I have always been fascinated by the land that nourished my ancestors and deep down know that it still has everything I need to survive if I just take the time to learn about it and uncover it. Now, with that being said – I still very much love my ability to get groceries from the store and shop and tap into convenience but I find true JOY in providing much of my needs and wants for myself and my family.
I am in the envisioning stage of creating sanctuary while I start the plants I want to incorporate into it. I want to utilize sacred geometry, a medicine wheel design, and large rocks and stones into the foundation and set specific intentions around what I want to co-create with the land and space. I intend to embed the wooden arbor that Chris has been working on into this space – I envision it as the door and threshold to my not so secret garden.
I enjoy plants that have medicinal values but also for their beauty and nourishment to the wildlife around us. I have flowers of all types in mind to add into the charm – some of my favorites include giant zinnias, sunflowers, lilacs, poppy’s, cone flowers and more. I also like to explore and see what is growing throughout the land already and build around that too. We have found some really cool plants already since we have been here like may apples – I didn’t know about them until we moved out here.
Wild violets are something I ordered online to plant in our old backyard – the people who bought our last home may not find my love for “weeds” inspiring. I planted dandelions, violets, clover, and more of the traditionally despised plants in neighborhoods so that I could work with them in various ways. Here on Big Woods, I have found hundreds and hundreds of wild violets growing on their own – I have harvested around 4-5 cups of the lovely purple blooms over the last week and it isn’t even half of what is growing wild by the creeks in the yard.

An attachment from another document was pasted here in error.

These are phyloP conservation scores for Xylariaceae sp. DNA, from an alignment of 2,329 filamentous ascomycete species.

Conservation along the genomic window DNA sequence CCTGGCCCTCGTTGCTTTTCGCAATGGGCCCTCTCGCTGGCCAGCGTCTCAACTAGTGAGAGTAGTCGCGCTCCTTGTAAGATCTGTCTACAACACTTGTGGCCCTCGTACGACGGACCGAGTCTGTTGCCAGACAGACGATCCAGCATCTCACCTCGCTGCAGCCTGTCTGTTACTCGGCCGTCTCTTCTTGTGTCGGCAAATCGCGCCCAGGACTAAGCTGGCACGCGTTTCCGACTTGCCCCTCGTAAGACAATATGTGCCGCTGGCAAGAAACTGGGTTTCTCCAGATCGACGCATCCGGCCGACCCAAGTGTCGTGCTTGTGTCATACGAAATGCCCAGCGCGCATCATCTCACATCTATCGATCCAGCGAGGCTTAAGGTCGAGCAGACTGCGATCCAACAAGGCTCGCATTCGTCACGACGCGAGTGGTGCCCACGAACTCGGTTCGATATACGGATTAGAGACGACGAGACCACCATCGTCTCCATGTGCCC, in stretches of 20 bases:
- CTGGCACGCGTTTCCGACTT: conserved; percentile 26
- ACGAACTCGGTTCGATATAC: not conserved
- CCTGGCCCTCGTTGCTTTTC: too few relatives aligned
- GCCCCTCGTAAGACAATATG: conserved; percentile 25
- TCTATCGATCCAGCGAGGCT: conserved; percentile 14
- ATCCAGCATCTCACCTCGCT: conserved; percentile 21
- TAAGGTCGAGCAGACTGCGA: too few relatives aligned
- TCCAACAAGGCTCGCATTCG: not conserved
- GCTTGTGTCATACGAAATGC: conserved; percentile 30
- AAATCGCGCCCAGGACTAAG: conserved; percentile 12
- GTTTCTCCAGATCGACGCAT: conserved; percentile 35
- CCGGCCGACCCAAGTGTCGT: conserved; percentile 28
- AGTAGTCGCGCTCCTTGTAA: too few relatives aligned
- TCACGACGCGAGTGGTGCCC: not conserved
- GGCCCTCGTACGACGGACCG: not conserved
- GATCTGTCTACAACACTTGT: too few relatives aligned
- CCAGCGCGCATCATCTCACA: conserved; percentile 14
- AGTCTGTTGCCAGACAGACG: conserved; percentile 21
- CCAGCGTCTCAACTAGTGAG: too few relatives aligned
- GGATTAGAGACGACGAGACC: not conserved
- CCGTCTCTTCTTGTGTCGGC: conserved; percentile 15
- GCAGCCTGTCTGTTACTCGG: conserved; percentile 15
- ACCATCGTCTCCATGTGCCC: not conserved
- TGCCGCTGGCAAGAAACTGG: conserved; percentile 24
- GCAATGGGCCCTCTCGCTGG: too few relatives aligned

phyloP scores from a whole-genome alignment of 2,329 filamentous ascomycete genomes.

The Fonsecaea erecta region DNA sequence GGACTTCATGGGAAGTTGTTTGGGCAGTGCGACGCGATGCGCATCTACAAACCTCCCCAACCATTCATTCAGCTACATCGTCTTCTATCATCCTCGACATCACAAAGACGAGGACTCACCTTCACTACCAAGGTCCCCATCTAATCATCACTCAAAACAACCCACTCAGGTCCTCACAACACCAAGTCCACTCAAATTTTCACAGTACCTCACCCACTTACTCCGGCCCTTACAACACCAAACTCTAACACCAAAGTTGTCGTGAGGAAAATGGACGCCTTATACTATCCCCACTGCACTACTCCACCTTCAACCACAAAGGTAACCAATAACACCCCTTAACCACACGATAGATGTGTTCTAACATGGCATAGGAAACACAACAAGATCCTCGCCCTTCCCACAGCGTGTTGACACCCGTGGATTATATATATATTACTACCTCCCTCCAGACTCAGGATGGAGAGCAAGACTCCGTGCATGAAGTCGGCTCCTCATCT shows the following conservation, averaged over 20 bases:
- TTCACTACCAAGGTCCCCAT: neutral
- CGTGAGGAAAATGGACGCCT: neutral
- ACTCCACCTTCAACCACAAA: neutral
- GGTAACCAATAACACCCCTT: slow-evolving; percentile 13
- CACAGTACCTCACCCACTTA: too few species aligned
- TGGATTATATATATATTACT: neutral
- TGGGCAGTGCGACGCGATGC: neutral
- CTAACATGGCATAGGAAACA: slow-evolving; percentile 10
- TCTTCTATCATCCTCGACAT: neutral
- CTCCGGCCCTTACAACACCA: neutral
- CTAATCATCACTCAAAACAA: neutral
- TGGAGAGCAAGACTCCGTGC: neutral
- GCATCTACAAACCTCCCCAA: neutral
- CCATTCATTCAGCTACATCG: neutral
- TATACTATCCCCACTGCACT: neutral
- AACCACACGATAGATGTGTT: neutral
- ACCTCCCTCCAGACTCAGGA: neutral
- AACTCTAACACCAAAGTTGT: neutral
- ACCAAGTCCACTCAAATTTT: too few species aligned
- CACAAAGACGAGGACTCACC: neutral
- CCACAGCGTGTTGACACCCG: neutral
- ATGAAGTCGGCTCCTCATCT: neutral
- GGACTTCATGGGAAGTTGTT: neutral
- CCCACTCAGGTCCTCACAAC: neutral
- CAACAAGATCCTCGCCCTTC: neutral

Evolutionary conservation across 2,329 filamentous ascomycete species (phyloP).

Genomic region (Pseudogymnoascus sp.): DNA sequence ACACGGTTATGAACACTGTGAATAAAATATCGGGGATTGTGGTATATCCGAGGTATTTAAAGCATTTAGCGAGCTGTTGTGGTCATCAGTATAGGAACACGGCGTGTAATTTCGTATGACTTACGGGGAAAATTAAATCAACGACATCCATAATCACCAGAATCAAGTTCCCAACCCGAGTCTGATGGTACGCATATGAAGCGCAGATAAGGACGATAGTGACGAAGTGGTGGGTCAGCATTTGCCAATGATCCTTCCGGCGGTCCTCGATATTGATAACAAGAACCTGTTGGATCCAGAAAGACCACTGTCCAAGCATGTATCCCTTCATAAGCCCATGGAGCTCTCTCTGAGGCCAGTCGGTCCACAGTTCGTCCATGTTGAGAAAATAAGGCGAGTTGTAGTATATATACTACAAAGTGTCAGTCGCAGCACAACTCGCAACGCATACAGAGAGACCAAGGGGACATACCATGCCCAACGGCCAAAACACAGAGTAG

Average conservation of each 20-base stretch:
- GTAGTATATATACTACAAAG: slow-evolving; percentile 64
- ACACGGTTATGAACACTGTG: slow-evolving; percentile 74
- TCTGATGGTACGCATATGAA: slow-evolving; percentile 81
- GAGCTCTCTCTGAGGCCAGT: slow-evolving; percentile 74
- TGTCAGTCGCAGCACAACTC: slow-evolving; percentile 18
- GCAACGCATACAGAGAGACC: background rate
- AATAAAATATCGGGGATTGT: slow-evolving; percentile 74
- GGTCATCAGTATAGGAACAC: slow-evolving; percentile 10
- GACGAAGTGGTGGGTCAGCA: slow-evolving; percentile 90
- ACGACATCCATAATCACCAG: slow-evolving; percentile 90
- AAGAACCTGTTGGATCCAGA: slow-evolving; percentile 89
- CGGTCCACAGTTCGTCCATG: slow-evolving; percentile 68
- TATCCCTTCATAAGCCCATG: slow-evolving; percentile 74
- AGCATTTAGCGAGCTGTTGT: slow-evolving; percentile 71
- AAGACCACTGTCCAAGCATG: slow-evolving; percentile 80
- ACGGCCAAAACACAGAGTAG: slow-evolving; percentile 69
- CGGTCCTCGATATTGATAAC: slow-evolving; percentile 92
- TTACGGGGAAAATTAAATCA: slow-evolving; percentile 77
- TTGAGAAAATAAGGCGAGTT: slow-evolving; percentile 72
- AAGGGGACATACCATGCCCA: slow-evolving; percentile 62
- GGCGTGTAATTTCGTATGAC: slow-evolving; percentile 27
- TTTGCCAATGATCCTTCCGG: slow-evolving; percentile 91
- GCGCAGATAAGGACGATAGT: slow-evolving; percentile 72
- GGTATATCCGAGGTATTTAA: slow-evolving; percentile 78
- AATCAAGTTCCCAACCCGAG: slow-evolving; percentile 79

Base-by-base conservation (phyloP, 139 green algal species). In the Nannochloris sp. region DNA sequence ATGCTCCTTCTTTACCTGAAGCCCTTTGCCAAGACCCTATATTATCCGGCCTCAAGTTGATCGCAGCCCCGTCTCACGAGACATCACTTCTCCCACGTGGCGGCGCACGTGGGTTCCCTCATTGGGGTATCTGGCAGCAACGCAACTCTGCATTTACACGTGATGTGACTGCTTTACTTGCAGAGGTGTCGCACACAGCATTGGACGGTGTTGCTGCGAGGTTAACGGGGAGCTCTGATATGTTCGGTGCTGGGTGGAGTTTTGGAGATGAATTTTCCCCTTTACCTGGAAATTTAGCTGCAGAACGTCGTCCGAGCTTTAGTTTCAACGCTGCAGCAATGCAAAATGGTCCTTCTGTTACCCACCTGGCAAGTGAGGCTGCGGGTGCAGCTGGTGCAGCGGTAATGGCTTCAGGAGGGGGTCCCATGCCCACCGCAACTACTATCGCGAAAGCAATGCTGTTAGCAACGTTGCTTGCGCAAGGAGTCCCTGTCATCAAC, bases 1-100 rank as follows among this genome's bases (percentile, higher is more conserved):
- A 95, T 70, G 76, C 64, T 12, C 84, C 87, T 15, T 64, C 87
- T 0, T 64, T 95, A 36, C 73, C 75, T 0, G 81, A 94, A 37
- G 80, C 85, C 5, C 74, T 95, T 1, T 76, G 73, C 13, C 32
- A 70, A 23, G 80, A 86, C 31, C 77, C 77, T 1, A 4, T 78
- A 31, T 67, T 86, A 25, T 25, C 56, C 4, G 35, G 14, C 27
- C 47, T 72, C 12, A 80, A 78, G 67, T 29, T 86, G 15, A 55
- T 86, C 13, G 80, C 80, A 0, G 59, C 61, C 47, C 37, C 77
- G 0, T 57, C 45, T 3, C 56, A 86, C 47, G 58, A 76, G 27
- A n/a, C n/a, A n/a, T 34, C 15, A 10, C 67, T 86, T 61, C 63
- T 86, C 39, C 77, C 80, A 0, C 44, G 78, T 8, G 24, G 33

Why have I harvested so many, you ask? Well – knowing what I know about violets after much research – I wanted to make tonics, syrups, and jelly with them. Wild violets are known for their anti-inflammatory, expectorant, and diuretic properties. Many have used them respiratory ailments like coughs and also for skin concerns. I have a few recipes underway now with the lovely little blooms and I will share those with you in a different post.
Once things are underway, growing, and thriving – I plan to use plants in various ways like medicinal tinctures and electuaries, make teas with them, I like to use them for vases and floral assortments, creating mandalas, and such.
Have you started creating sanctuary? If so, what does that look like for you? Do you have any special practices or special items you like to incorporate into your gardens and landscape? What are your favorite parts about starting your gardens and creating sanctuary?
I love hearing about your experiences so don’t hold back – Spring is such an exciting time to gain momentum with creative energies and I love learning about all the ways others are tapping into it.
Shining from the Shadows ~